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Ending Joblessness One Person At A Time

By Jean-Michel Giraud, President & CEO, Friendship Place

Joblessness and homelessness go hand in hand for so many in our country.

This is why Employment First (AKA Job First) makes sense for so many disconnected people out there who are having a hard time moving forward with their job searches as they receive assistance from traditional vocational programs.

Employment First programs are effective because they assume employability, meaning that they look to everybody as being employable. The notion that everybody has a skill-set is empowering and helps build self-confidence in applicants who have been fighting an uphill battle from street, shelter and double-up situations, none of which is conducive to a successful job search.

In Employment First, the financial situation is stabilized to the best of the program’s ability from the beginning so the person can look beyond the immediate crisis and put more energy toward the search. Soft-skills training is expedited and applicants meet employers as soon as possible.

In traditional programs, the focus is on teaching employment skills. This takes time. The first interview can take weeks or months. As a result, sizeable resources are extended and participants spend a lot of time in classes they could do without as Employment First outcomes show for a large number of the job seekers we meet.

Imagine being “taught” how to work when you have previous experience in the workplace just because your financial circumstances have made you homeless. The message is simply disempowering.

Friendship Place developed AimHire, our Employment First Program, in the aftermath of the 2008 crisis. In meetings everywhere, people were saying there were no jobs and no affordable housing left. As it turned, there were jobs but you had to get really good at helping people get them.

In the last five years, AimHire has placed well over 500 people in jobs ranging from service positions to IT …the program even placed an attorney. The housing resources have come from relationships we have developed with private landlords. These relationships have proven long lasting for the most part and have even helped us launch a Rapid Rehousing Program.

When you think about it, one thing we don’t have in this process is time. We don’t have time because the time we’re using is not ours. It belongs to our participants and we should be especially mindful not to waste it. When you’re sleeping rough and not sure where you’re going to find food, you have no time to wait. This is why working quickly and effectively is key.

Vocational programs that hold people in classrooms for long periods of time should probably reflect upon this. How can someone concentrate on training content under such circumstances?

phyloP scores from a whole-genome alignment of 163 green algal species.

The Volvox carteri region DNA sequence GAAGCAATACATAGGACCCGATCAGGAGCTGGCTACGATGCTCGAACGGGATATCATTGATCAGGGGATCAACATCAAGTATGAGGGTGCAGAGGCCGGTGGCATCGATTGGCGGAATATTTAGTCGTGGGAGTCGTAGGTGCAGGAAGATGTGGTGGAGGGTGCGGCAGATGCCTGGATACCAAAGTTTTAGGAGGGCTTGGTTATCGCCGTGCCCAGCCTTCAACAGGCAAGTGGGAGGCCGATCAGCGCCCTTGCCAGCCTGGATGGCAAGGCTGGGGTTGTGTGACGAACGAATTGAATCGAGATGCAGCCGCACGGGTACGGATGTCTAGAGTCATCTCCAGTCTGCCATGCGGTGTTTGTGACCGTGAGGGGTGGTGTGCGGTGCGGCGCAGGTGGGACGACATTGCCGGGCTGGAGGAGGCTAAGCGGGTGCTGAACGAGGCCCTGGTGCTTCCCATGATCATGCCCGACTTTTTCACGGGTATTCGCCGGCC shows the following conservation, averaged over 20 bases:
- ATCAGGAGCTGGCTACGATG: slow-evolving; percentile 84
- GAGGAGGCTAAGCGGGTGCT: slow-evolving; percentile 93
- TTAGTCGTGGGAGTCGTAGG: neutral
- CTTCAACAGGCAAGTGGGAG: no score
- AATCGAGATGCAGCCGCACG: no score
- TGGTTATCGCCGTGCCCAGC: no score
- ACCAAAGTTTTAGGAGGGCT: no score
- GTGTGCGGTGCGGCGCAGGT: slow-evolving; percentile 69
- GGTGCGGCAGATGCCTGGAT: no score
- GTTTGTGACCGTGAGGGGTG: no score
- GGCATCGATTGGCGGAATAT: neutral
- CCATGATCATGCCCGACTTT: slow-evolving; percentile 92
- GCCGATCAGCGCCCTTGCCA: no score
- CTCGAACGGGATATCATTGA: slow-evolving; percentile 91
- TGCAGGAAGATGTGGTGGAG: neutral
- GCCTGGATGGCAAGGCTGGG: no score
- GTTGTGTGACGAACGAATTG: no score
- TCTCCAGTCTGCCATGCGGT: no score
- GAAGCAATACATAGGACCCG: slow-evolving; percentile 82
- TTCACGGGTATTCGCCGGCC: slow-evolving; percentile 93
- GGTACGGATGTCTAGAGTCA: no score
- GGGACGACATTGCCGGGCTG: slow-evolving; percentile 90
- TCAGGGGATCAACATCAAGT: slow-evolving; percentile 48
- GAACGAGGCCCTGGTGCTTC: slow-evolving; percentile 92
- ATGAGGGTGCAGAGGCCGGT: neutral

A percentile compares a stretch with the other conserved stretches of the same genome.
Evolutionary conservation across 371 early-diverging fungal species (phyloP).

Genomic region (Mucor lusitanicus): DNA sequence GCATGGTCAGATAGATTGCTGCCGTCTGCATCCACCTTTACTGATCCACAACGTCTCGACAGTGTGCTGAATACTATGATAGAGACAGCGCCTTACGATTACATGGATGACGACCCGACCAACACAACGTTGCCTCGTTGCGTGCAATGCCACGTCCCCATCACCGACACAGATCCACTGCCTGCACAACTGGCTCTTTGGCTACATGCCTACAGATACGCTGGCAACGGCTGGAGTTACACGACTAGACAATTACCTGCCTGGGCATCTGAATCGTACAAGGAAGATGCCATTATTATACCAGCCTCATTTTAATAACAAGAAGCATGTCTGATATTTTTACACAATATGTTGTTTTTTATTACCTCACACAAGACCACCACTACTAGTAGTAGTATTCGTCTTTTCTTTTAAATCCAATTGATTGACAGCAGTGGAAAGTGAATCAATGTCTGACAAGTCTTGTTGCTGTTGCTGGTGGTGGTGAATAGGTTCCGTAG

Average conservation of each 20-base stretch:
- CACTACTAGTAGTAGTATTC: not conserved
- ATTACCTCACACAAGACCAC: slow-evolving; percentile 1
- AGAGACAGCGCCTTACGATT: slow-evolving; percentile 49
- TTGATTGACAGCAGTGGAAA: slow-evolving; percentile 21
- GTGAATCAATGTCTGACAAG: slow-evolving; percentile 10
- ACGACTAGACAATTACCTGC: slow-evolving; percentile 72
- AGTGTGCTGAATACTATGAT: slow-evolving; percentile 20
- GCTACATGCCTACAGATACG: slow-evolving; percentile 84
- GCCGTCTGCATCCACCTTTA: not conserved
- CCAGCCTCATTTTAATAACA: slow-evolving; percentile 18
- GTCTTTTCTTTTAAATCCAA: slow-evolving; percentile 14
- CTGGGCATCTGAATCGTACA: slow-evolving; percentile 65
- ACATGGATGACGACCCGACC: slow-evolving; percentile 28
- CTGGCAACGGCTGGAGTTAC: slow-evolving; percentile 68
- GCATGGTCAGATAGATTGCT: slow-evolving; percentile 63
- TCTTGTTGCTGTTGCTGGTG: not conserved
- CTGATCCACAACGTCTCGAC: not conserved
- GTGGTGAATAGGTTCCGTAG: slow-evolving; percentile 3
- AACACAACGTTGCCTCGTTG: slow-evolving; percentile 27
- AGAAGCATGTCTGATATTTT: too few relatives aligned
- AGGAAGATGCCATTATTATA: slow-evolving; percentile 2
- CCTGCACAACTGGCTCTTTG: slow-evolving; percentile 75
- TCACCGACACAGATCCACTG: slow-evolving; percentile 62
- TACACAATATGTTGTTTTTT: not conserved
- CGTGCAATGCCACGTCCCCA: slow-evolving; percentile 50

The conversation on employment is changing in this country for people experiencing homelessness or on the brink. It has become obvious to many that, in order to end homelessness, we need to change our approach to job placement. Hires should not be the results of protracted processes. They should take place as quickly as possible.

There was a time when people living in homelessness had to “earn” their housing. Then we realized that removing all barriers to housing using the Housing First model was the most humane and effective way to work. This means, for instance, that housing is no longer contingent upon maintaining sobriety or engaging in mental health treatment. Now, it is time for the system to remove barriers to employment and embrace Employment First.

Employment First will enhance results in homeless services. At this point, many programs operate in a way that seems contradictory to their actual goals. In human services, we strive to achieve outcomes. In this case, the outcome is clearly the job placement. So, why are so many programs spending so much time on outputs (the activities that lead to the outcome)?

Employment First is transformational. As we mainstream it into the service system, it has the potential to move the entire homeless services forward by guaranteeing that many more people get jobs in a timely manner so they can leave homelessness sooner.

Read this post on the Huffington Post website About the author: A leading voice in the effort to combat homelessness with innovative solutions, Jean Michel has been been a contributor for the Huffington Post for since 2012.

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Your support for Friendship Place has a lasting impact. In 2020, our programs ended or prevented homelessness for 2,664 people, including 606 children in families and 661 veterans. We empowered 200 people experiencing or at risk of homelessness to get jobs through innovative, state-of-the-art job placement services. Friendship Place's programs collectively served a total of 3,432 people in 2020. Make a donation today in support of our work to end homelessness. Questions? Please feel free to call our fundraising office, 202.503.2970.

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